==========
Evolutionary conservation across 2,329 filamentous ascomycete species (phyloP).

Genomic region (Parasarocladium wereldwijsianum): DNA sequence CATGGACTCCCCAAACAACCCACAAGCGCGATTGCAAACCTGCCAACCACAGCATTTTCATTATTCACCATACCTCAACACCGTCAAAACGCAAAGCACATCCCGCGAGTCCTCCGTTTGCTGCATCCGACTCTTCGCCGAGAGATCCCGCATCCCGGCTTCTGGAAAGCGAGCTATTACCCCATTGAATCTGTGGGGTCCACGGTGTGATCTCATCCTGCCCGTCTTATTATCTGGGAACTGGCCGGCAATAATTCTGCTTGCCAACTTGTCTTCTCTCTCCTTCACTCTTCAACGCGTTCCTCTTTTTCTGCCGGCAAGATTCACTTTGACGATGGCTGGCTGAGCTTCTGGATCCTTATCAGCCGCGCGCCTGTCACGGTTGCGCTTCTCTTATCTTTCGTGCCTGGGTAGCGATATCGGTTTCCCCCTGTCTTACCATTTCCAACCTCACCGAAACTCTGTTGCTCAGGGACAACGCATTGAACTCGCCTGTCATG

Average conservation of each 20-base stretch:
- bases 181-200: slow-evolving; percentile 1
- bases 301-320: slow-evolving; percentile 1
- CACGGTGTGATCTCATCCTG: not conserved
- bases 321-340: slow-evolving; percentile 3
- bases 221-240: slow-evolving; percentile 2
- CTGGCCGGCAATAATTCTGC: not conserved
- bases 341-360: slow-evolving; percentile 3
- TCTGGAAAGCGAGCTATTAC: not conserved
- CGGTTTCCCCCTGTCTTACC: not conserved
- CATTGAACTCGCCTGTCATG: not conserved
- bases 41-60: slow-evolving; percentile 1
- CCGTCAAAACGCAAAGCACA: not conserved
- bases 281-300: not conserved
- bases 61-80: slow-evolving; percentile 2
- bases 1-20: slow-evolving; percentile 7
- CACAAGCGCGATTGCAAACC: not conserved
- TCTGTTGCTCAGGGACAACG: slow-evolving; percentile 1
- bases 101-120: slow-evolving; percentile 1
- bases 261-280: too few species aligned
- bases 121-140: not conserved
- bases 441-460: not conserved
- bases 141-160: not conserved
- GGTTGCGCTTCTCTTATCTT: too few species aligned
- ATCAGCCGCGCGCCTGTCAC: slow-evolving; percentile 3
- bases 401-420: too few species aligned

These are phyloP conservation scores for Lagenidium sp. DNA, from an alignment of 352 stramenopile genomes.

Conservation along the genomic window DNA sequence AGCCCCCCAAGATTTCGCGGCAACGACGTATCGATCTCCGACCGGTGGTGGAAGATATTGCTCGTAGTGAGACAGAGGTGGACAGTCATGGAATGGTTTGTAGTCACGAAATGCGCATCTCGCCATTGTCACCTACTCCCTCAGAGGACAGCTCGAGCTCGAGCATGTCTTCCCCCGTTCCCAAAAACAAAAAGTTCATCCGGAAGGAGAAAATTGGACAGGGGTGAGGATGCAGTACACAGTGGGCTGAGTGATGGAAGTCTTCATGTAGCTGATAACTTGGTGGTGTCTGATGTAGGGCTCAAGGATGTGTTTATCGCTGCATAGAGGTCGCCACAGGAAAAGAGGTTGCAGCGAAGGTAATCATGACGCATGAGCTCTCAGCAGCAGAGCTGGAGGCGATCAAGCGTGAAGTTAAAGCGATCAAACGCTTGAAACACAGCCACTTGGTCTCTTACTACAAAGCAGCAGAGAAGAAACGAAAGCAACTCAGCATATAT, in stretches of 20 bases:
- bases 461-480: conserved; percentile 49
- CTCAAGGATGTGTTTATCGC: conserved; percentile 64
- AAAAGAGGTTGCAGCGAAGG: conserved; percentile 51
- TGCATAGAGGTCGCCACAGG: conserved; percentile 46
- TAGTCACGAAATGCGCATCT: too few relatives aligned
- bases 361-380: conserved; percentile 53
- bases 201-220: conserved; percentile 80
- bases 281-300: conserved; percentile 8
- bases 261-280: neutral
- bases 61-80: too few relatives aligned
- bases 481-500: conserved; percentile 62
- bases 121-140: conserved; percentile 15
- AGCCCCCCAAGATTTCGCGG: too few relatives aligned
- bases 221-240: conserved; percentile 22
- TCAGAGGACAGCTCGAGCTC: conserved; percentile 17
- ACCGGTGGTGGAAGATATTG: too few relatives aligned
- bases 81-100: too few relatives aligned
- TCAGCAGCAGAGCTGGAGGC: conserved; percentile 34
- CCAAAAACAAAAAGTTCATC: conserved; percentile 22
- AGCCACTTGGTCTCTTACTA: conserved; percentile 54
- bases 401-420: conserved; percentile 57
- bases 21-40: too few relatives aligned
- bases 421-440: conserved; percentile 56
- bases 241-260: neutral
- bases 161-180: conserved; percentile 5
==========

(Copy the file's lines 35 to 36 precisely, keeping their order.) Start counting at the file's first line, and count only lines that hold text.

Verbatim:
- TAGTCACGAAATGCGCATCT: too few relatives aligned
- bases 361-380: conserved; percentile 53